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AS IS the case with many new leaders, the opening 100 days in charge are full of activity and a desire to leave an early imprint.
Having taken control of a Port Adelaide Football Club which, while rich in history, was fractured, politicised and barely struggling to remain afloat, there has been plenty for new president David Koch to do, while balancing his outside life as a father of four, a grandfather of four and his role as television host and finance guru.
As he settled into an interview with Fairfax Media, it's clear Koch, 56, is happy with the progress the Power has made since he replaced Brett Duncanson last year.
The board has been overhauled, with the likes of former federal minister Amanda Vanstone and journalist Cos Cardone, an executive on Eddie McGuire's television production company, joining.
There is a major focus on spreading the Power brand and connecting with business figures in Sydney and Melbourne, while more resources have been ploughed into the football, fitness and coaching departments led by new coach Ken Hinkley, senior assistant Alan Richardson and highly respected fitness boss Darren Burgess.
About $17.2 million - up an extra $700,000 - will be spent in the football department this season but, as Koch notes, the Power will still rank only 14th in this key area.
''I had a list of things to get done and we have achieved quite a few of those. We have rebalanced the board, which is a good, workable professional board with a good range of skills,'' Koch said.
''We have revolutionised the footy department with Ken and Alan and Darren Burgess coming on board. That is really going way better than we thought it would.
''You might laugh at me in five years' time but the relationship between Ken and Alan Richardson and Darren Burgess, you get the feeling that it could be a group that lasts 10 years at the club. We couldn't have hoped for them to click any better than they have.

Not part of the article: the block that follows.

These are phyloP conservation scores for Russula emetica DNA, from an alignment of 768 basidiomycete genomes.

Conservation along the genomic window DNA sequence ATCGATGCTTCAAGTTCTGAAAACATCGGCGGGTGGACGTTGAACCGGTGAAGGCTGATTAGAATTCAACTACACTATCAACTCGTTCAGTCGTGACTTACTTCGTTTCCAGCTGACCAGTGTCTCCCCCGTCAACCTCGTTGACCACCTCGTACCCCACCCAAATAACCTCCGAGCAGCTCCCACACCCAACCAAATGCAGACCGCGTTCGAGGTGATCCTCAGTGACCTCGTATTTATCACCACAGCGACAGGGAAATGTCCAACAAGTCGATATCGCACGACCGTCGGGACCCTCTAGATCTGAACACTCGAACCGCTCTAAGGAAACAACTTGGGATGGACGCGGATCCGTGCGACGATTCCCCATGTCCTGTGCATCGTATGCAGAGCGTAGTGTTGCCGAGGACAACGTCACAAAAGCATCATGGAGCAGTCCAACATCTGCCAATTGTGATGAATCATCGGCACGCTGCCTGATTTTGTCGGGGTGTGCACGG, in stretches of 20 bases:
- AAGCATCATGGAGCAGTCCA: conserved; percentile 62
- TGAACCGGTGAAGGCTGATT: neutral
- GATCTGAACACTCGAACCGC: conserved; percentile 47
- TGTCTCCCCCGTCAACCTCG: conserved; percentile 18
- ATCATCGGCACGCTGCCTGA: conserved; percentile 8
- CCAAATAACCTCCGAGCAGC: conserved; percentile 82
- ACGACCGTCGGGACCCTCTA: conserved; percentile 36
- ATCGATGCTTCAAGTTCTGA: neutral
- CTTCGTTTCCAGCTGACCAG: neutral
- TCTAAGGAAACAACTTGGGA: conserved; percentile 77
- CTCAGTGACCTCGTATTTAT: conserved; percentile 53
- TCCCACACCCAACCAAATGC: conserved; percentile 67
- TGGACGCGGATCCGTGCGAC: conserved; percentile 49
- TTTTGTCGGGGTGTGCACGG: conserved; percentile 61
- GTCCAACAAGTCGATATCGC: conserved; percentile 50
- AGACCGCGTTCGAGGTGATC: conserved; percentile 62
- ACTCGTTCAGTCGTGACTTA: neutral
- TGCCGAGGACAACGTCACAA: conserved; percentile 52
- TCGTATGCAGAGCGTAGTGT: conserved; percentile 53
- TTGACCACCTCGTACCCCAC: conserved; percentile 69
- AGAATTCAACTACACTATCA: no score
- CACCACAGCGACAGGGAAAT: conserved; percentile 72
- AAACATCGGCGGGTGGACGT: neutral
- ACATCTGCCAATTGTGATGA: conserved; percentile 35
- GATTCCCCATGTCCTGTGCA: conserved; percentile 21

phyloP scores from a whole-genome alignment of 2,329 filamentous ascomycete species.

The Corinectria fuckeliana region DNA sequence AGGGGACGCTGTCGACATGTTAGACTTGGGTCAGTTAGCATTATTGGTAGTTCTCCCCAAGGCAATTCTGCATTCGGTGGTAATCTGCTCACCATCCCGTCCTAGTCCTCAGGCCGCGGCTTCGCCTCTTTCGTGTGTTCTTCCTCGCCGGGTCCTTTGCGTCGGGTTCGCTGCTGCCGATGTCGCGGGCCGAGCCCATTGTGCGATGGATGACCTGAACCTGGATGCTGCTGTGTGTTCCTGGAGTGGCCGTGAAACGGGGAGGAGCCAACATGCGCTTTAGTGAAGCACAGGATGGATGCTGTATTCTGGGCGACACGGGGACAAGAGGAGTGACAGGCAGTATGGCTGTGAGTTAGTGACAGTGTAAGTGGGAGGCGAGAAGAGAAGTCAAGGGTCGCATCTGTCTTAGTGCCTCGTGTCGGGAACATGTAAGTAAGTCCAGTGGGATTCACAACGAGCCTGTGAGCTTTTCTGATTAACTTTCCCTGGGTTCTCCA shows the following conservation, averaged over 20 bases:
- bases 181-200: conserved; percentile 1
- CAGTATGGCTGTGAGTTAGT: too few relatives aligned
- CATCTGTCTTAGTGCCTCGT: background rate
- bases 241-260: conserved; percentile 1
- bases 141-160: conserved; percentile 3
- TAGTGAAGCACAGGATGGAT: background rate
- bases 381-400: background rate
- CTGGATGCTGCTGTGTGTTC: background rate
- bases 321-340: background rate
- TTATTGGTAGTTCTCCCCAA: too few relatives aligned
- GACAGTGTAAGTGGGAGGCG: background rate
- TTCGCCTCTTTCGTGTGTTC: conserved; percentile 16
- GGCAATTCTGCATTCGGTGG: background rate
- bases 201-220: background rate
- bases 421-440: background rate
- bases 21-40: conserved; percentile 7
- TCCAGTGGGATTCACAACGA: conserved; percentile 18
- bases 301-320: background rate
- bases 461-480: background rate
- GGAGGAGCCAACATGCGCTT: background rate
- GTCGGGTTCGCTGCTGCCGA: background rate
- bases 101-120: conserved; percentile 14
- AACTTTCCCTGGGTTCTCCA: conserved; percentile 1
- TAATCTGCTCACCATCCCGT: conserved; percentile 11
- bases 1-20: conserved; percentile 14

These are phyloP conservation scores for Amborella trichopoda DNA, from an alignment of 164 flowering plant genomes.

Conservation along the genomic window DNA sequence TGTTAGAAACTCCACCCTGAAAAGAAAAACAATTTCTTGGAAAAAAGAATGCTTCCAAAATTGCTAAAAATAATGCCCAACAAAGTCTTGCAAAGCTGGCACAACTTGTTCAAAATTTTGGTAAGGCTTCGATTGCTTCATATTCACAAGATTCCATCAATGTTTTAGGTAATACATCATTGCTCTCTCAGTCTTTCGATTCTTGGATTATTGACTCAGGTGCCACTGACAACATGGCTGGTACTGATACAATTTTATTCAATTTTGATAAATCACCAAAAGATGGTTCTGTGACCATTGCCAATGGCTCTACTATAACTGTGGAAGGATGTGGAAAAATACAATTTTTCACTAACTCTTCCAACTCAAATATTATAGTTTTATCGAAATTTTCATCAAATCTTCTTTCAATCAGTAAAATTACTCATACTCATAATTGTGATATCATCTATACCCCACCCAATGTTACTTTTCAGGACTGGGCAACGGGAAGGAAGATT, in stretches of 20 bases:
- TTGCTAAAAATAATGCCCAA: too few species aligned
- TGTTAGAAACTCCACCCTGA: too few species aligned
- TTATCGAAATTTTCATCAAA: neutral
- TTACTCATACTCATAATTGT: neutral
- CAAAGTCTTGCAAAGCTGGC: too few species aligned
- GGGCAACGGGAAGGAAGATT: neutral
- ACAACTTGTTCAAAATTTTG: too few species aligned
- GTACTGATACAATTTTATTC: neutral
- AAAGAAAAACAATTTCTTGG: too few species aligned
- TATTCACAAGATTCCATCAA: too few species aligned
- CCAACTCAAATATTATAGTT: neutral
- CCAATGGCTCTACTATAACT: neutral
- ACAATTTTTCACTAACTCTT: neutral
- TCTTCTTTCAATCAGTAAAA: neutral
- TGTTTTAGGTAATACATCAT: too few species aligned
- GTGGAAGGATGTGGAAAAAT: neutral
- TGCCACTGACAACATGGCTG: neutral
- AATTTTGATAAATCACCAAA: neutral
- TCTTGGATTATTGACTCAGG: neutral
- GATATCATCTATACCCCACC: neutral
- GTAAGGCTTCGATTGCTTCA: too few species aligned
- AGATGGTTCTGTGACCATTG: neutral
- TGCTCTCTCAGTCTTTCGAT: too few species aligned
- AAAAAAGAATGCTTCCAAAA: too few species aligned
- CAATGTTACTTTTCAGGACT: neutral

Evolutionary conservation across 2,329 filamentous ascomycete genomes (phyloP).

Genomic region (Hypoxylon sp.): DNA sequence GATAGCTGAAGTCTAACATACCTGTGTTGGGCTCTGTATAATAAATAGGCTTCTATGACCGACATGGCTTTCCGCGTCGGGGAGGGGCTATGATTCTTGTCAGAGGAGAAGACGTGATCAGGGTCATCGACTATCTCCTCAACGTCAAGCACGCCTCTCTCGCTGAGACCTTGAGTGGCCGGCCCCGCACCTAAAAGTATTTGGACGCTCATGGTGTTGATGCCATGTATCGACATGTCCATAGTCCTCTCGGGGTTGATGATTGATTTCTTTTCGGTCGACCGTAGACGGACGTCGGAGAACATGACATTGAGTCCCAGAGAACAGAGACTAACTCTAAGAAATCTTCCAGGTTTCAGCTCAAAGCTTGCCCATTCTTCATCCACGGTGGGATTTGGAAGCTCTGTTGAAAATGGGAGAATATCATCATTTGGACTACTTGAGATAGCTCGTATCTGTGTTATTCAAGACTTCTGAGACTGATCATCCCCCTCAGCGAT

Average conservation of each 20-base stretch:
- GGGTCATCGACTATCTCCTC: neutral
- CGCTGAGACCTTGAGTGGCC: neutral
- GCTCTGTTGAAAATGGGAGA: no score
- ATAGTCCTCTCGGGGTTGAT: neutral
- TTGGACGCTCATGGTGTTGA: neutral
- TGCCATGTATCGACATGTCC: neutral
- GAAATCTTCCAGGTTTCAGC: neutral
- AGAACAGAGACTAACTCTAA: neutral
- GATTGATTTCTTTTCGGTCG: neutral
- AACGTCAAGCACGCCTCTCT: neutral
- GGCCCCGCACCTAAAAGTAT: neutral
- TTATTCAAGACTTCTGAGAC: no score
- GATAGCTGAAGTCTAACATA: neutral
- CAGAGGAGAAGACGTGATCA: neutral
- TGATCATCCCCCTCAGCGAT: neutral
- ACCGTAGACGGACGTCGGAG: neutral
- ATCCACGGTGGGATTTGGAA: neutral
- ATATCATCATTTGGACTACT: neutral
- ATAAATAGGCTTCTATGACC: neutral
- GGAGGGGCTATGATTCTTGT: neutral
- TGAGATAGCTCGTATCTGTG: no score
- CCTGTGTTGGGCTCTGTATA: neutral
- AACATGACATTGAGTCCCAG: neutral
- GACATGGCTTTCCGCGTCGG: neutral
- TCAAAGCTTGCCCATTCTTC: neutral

''To come to Adelaide to a club that was in turmoil, a footy department that was in turmoil, they have just brought immeasurable factors to it and get on so well together. Ken and Alan are almost like brothers and they have worked together before.''
That relationship will be crucial to rebuilding a club that was at loggerheads last season, with communication between several departments minimal under former coach Matthew Primus.
Challenges, naturally, remain. The Power reported a loss of $2.1 million last season and are working feverishly to secure more financial support.
What will help is when the Power's AFL licence is handed from the SANFL to the AFL Commission. This will mean the AFL will tip in $5 million a year, and have significant control over the member-driven club.
An independent review of the board last year found a more diversified skill set was required, while more was needed to be done to spread the club's imprint interstate. To this end, Koch has helped established business advisory groups in Melbourne and Sydney.
Cardone heads up the Melbourne division, while News Ltd chief executive Kim Williams is a member of the Sydney division. ''We have to make Port Adelaide relevant as a sponsorship opportunity outside of Port Adelaide," Koch said.
''We don't have massive awareness on the eastern seaboard. We have got plans to change that. That's our big priority.''
There have been suggestions outside the club for the Port Adelaide name to be rebadged to encompass a wider feel and supporter base.
Koch, who was born in the north-western Adelaide suburb of Largs Bay and had a father who played for Port in the SANFL during the Fos Williams era, has no such intention.
''A lot of people have talked about that. I don't think the name is an impediment to getting it out there,'' he said.
''Winning footy helps your brand but then there are a whole lot of other elements to it - how you play the game, it's your match-day experience, it's being smarter about all that sort of stuff.
''What I say to sponsors is it's pretty easy to pay bucks to a glamour club and be lost in the stampede of sponsors. A sponsorship of Port Adelaide will probably guarantee you the hardest-working club and make sure you get value for money. We have to because we are in that position.''
The Power hopes to lift membership by 5000 this year, having had just above 35,000 last season, and eventually have 50,000 in the long term.
Sydney-based Koch will commute to Adelaide for matches and board meetings, although he has already frustrated some commentators by revealing he cannot attend Sunday twilight matches at home because of his breakfast television show commitments.